You know the story as well as I do, and I must not take space to tell it again, no matter how much we love it; but I cannot resist quoting Ruth’s magnificent answer to her Mother-in-law’s appeal to follow Orpah back “unto her people, and unto her gods.” (Oh, Naomi, how could you utter such words? How could you seek, and succeed in your efforts, to drive away one who was ready to follow you to the land where the true God reigns as King?) But Ruth would not be moved. The bonds of love were too strong, and the hearts of countless millions have stirred at her grand reply: “Intreat me not to leave thee, or to return from following after thee; for whither thou goest, I will go; and where thou lodgest, I will lodge; thy people shall be my people, and thy God my God: where thou diest, will I die, and there will I be buried; the Lord do so to me, and more also, if ought but death part thee and me.”
Glorious words! A rich reward for a quiet, consistent life at home, the true result of “chaste conversation”. How the Spirit of God delights to record such an utterance, coming from the lips of a Gentile stranger! What a cheer to Naomi’s heart! How that sad, broken heart must have thrilled to hear those words. “Thy people shall be my people, and thy God my God.” Evidently the choice had never been made before, but now the gods of Moab are to be left behind forever, and the Lord God of Israel is to be her God to the end.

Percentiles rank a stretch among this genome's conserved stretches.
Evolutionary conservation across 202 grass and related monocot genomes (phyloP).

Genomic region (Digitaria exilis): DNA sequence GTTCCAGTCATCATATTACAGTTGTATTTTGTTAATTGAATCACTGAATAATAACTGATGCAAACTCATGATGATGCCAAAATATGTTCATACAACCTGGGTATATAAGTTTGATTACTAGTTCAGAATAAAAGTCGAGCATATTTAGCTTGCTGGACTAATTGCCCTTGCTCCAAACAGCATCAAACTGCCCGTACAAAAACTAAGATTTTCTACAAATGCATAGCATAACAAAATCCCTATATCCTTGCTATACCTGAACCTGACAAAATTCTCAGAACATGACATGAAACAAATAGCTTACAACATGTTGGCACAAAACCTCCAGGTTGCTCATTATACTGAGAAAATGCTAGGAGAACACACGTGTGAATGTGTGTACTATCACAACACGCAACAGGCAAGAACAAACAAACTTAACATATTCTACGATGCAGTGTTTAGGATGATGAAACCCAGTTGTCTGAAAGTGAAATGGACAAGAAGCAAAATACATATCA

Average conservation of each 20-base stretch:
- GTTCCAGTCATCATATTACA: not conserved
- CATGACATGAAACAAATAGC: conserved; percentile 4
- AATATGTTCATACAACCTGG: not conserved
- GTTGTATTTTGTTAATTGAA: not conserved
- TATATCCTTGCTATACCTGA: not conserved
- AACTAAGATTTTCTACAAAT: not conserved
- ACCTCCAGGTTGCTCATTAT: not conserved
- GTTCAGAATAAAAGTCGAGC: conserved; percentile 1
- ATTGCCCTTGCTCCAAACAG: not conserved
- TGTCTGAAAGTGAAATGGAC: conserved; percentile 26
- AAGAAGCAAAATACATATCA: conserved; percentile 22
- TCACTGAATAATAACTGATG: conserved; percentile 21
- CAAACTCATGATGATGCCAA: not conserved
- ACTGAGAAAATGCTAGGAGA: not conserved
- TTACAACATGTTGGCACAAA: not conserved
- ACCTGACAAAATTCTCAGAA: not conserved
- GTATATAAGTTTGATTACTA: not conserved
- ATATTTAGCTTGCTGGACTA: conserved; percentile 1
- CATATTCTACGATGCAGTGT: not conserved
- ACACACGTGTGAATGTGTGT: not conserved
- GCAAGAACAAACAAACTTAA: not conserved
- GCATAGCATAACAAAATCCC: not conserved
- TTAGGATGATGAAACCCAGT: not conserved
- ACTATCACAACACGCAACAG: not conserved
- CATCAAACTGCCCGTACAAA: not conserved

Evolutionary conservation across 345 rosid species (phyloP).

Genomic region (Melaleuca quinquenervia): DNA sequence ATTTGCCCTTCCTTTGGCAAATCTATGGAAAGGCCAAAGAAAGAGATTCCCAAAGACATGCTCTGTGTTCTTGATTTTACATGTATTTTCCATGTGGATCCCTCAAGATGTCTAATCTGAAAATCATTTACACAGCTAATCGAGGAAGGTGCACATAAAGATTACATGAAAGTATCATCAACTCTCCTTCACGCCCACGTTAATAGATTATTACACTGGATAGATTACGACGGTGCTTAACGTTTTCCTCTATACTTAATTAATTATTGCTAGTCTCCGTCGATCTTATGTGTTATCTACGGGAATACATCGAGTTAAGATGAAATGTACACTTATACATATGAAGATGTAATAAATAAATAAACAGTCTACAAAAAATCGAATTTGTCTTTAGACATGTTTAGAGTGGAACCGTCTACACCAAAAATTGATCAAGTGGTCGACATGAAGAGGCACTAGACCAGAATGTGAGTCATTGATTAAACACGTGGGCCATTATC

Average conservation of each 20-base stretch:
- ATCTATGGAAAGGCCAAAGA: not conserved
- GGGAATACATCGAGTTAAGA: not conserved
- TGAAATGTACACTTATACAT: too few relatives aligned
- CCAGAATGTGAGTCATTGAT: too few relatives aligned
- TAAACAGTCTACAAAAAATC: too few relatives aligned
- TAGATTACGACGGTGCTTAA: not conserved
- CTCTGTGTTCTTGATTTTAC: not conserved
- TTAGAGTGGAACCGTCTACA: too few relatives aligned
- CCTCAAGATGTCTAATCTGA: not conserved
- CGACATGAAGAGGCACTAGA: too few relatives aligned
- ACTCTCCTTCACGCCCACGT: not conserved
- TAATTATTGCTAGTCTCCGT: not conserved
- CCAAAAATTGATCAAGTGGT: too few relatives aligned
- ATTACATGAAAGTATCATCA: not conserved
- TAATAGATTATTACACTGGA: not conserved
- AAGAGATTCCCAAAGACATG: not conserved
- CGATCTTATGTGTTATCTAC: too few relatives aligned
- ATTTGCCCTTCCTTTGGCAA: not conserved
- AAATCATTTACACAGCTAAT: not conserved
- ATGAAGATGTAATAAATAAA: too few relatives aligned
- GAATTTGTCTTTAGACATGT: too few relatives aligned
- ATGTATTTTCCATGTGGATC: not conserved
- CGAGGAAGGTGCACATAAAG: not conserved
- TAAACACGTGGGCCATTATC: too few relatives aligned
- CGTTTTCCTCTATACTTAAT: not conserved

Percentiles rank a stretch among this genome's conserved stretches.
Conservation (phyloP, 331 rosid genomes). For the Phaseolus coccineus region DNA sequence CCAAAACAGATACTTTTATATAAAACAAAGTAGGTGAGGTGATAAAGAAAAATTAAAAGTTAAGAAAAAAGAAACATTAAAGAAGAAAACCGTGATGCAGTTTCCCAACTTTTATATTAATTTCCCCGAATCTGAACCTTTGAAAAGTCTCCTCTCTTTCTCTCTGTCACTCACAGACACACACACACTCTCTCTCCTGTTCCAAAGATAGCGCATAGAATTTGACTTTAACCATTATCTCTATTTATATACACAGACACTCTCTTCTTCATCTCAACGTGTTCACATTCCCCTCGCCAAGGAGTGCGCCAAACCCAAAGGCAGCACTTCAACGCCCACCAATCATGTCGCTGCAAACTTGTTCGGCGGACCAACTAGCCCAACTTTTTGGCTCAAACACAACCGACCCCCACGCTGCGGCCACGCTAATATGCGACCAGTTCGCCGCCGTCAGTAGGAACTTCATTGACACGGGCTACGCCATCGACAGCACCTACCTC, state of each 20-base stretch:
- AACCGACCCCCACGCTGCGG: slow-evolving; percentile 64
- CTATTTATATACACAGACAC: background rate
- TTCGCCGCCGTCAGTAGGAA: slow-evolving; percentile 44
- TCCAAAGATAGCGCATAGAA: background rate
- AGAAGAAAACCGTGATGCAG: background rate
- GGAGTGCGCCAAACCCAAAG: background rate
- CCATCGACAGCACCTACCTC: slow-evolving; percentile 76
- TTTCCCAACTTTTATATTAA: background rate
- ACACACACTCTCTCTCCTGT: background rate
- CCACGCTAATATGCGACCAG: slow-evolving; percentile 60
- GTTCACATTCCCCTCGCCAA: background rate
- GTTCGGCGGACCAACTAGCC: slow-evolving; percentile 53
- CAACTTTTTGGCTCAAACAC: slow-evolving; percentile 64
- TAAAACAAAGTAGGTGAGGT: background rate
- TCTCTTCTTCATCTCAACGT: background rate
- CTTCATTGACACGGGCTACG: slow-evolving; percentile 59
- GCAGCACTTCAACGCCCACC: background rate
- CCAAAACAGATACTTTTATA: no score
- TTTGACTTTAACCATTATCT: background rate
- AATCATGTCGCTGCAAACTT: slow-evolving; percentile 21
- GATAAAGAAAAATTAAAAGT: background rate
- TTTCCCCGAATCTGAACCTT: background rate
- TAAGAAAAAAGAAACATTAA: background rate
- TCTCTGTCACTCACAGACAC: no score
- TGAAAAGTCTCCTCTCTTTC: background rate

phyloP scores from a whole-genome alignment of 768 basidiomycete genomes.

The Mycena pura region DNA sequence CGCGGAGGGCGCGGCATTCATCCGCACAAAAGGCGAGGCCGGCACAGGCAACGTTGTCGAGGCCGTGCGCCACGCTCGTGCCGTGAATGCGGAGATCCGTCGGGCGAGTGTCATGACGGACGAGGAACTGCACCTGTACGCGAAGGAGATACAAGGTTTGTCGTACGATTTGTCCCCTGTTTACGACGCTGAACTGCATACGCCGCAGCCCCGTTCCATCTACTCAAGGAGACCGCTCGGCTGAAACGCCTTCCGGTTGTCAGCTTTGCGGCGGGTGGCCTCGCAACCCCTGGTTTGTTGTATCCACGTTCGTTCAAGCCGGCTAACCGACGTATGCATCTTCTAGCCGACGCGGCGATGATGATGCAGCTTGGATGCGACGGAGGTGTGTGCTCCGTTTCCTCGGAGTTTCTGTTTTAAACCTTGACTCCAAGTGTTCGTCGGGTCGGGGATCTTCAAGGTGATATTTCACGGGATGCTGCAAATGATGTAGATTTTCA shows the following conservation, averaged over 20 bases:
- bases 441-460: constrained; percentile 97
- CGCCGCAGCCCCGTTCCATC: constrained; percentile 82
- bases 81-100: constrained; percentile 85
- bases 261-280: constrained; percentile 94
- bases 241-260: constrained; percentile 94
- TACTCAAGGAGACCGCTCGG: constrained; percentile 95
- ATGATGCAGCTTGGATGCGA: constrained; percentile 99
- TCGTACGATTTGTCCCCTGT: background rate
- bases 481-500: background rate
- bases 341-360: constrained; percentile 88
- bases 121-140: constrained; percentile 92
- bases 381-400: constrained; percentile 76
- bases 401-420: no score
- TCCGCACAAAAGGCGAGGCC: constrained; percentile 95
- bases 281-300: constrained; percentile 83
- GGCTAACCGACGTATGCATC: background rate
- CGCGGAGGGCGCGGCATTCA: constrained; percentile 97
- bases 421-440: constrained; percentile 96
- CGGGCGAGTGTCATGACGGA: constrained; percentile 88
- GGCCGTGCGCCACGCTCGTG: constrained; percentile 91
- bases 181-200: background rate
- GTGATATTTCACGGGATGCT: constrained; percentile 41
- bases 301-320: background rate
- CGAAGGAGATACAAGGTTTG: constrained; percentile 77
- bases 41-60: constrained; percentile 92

How this story comforts the hearts of parents who see with agony a son or daughter becoming enamored with one whom they well know is unsuited as a life-partner. How helpless is the parent in such a case. God is our only resource, and what relief to turn the whole matter to Him in prayer; and if, as may indeed be the case, this false step is only the fruit of sin and failure on the part of the parent; what comfort to turn to these holy pages and drink in such a story; and see how once again our gracious, loving, patient, Mighty God turns our failure to His Own glory, and makes the eater again yield meat, and the strong once more give sweetness.
There may indeed be an agony of remorse at such a time. Bitter sorrow may, and doubtless will, follow; so that the aged mother asks that her name “Naomi” meaning “Pleasant” be changed to “Marah” meaning “Bitter”. And can there be help in such a calamity? Yes, the story of Ruth brings back to the brokenhearted parent both faith and hope.
And grace crowns all; grace gives the young widow another husband: Boaz, “Strength”, in place of Mahlon, “Great Weakness”; a husband whose own Mother was a Gentile, and who can enter as none other could into all the innermost thoughts of her heart, and understand. Grace gives a little baby to that girl who so recently had been a poor, lonely, childless, hopeless, young widow; and Grace comforts the heart of the sad, lonely, bitter, old widow, also. And that little child is the grandfather of David, perhaps the brightest ornament of all Jewish history; until came “great David’s greater Son.”
Soft the voice of mercy sounded,
Sweet as music to the ear,
“Grace abounds, where sin abounded;”
This the word that soothed our fears.
Grace, the sweetest sound we know,
Grace to sinners here below.
Grace, we sing, God’s grace through Jesus;
Grace, the spring of peace to man;
Grace, that from each sorrow frees us;
Grace too high for thought to scan;
Grace, the theme of God’s own love;
Grace, the theme all themes above.
(T. Kelly)